Cash-for-Clunkers Bill May Fall Afoul of Pseudo-Patriotism
After Germany’s cash-for-clunkers sales surge, it was only a matter of time, and not much of it, before the US followed suit. The idea failed to make into the federal stimulus package (which is like calling an all-you-can-eat buffet a Weight Watchers’ Special). And so, a bill is born. CNNMoney says aloha, clunker-mania.
The bill, introduced Tuesday by Rep. Betty Sutton, D-Ohio, would provide on- the-spot vouchers between $3,000 to $7,500 to consumers who trade in older vehicles for new, more fuel-efficient cars and trucks. The size of the vouchers would vary, depending on the fuel economy of the car being purchased.
The older vehicles, required to have been built at least eight years ago, would be scrapped and their parts recycled, while the new vehicles would have to meet a certain fuel economy standard – 27 mpg on highways for cars, 24 mpg for light trucks, Sutton said. Consumers could also opt to receive a $3,000 voucher toward mass-transit fares.
Sounds great! How could that possibly go wrong? You know . . . other than all the unintended consequences?
But Sutton’s bill – strongly pushed by Ford Motor Co. (F) and backed by the United Auto Workers – would preclude vouchers from being used on some of the most fuel-efficient cars and trucks, including the Toyota (TM) Prius.
The vouchers would also be limited to cars assembled in North America. “I do not think there should be an expectation of American taxpayers (that) we have to use our tax dollars to incent[ivize] Americans to buy foreign automobiles,” said Rep. Candice Miller, R-Mich., a co-sponsor of the Sutton bill.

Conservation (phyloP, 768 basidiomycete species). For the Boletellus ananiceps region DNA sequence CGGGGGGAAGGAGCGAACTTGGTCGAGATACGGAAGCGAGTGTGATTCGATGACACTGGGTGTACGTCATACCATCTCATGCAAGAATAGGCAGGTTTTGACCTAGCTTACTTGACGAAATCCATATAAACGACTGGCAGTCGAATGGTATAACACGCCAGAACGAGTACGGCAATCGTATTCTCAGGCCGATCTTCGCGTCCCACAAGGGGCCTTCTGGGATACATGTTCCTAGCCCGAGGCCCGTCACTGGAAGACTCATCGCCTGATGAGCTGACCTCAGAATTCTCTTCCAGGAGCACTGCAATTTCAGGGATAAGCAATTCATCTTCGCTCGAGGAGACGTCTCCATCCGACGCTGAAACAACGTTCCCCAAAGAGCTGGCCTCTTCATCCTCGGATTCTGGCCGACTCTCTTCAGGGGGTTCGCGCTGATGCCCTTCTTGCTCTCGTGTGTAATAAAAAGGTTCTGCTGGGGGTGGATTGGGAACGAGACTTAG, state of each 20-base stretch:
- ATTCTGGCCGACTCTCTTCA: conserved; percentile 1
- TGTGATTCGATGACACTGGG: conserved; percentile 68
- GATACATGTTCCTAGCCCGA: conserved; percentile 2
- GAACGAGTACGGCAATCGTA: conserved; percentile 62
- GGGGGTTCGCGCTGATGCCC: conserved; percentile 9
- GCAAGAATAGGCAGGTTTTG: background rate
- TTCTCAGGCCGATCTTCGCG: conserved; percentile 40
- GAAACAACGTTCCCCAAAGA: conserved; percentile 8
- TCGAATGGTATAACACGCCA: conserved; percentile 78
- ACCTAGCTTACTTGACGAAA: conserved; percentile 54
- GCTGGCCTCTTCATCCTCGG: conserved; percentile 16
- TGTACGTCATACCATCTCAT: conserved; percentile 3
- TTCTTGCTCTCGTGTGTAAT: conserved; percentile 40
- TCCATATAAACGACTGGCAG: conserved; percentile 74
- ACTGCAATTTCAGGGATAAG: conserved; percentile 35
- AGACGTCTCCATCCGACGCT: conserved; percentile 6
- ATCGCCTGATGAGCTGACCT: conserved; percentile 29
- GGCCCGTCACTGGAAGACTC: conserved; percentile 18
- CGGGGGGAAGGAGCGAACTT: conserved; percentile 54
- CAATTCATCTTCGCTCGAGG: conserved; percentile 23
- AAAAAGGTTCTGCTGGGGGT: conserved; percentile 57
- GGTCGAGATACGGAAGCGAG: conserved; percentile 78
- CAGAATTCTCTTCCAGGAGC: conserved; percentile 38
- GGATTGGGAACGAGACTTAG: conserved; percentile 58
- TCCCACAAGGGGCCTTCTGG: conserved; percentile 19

More verb[iz]ing? Never mind. Do the domestics really want to open that can of worms? Do they really want the public to scrutinize from whence cometh Chrysler, Ford and GM vehicles? The parts inside? Do they really want to raise the profile of previously invisible non-D2.8 American auto workers whom are getting well and truly stiffed by the Motown bailout buffet?
And what about the obvious question of free trade agreements? WTO? NAFTA? Hello? The head of the US Chamber of Commerce warned against this approach. We’ll keep you posted.
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This is designed to reward crappy car companies and punish the good ones. I mean, after 8 years, a Toyota Corolla can typically fetch $3000~5000. But a Chrysler Neon/Caliber can fetch about $500~3000. By imposing an 8 year limit, the policy basically made sure crappy cars have the same resale as the good ones. Plus, it actually hurts the environment. If most cars can last 12 years (typical), but we offer the incentives to scrap them at 8 years, then we will produce and buy 50% more cars than needed. That's a huge waste of resource that could go toward education or health care. Not to mention all that extra environmental footprint; think about all the electricity used to produce 50% more cars and the coal pollution caused by generators.
The minimum age is 8 years, what is the maximum age? I suspect a lot of crappy beaters will come back from the grave only to be "culled" for the subsidy if this passes. I also suspect that many of the scrapped cars will wind up overseas distorting other used markets.